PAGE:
Linked by Thom Holwerda on Tue 9th May 2006 21:25 UTC, submitted by luzr
OSNews, Generic OSes Torvalds has indeed chimed in on the micro vs. monolithic kernel debate. Going all 1992, he says: "The whole 'microkernels are simpler' argument is just bull, and it is clearly shown to be bull by the fact that whenever you compare the speed of development of a microkernel and a traditional kernel, the traditional kernel wins. The whole argument that microkernels are somehow 'more secure' or 'more stable' is also total crap. The fact that each individual piece is simple and secure does not make the aggregate either simple or secure. And the argument that you can 'just reload' a failed service and not take the whole system down is equally flawed." My take: While I am not qualified to reply to Linus, there is one thing I want to say: just because it is difficult to program, does not make it the worse design.
Thread beginning with comment 122853
To view parent comment, click here.
To read all comments associated with this story, please click here.
RE: Gotta Love Linus
by diegocg on Tue 9th May 2006 23:04 UTC in reply to "Gotta Love Linus"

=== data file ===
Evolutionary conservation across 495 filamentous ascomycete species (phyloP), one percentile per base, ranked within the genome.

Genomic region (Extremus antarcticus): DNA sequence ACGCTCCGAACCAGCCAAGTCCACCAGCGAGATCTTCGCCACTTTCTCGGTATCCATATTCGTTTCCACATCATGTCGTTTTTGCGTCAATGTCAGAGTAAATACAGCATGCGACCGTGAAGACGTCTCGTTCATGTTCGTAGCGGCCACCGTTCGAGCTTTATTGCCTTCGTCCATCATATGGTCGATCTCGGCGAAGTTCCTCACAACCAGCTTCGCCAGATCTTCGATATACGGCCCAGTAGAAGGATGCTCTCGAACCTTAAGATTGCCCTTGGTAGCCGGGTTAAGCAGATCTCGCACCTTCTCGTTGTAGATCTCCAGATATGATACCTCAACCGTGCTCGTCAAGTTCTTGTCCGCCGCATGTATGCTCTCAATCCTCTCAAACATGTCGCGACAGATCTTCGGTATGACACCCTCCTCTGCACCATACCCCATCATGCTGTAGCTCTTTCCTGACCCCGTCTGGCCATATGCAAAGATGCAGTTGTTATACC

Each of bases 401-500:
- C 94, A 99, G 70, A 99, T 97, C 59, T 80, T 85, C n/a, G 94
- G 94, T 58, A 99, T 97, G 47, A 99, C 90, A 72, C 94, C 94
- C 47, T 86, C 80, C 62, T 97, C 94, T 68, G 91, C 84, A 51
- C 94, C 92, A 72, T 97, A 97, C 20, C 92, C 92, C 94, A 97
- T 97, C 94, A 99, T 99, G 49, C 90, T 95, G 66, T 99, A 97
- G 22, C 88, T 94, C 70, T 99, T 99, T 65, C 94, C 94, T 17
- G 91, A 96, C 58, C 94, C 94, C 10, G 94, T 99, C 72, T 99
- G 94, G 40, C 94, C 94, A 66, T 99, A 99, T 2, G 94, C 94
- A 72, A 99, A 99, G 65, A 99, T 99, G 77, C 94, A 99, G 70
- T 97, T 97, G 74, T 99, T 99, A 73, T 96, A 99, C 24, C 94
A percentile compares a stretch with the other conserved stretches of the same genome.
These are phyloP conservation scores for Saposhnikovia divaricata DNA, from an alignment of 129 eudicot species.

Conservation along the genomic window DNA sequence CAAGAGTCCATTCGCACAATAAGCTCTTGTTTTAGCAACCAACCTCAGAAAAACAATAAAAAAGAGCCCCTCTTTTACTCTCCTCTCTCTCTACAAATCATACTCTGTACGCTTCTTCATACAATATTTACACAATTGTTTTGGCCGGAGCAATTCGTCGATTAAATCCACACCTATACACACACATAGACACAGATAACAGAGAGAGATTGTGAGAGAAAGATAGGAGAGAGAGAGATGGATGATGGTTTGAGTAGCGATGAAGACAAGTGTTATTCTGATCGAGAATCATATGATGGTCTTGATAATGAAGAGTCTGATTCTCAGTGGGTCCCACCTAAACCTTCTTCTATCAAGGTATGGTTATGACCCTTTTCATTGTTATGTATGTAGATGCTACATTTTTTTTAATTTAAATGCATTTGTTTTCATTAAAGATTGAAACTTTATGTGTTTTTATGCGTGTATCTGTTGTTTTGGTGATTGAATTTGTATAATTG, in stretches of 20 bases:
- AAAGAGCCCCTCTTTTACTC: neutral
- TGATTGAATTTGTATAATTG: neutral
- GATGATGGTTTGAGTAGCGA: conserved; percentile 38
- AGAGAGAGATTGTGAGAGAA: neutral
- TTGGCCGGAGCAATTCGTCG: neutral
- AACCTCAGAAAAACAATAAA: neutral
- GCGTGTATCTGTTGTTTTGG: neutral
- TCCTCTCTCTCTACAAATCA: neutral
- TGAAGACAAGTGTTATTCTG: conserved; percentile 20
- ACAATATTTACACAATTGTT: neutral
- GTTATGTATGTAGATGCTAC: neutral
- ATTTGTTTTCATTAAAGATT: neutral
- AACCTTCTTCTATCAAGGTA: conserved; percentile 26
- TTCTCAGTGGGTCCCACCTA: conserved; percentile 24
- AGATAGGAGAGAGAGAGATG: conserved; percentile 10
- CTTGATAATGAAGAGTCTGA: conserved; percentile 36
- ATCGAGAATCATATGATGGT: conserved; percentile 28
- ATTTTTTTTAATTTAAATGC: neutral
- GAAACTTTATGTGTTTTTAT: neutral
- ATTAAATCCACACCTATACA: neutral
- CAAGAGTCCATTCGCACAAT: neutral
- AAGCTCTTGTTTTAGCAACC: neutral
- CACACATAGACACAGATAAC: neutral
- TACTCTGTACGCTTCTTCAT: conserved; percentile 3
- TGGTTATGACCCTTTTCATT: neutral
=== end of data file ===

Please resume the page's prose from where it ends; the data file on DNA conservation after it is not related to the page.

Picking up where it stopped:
Member since:

This has happened with Windows in many ways. The whole userspace audio thing in Vista was just a PR response where they'll say something like "Making our systems more robust, resilient and fault tolerant". In the next version of Windows things will probably get brought back into the kernel "For the purposes of maximising performance for customer benefit". You just can't win with it. It's all fluff.

What they did in windows vista was not to move audio divers to userspace, but move parts of the audio stack which were in kernel space even if they shouldn't, to userspace. Software mixing, etc - real drivers keep in kernelspace. Basically, they had too much crap in the kernel (the libalsa equivalent) and they're moving it back to userspace. Which is a good thing, BTW

Reply Parent Score: 3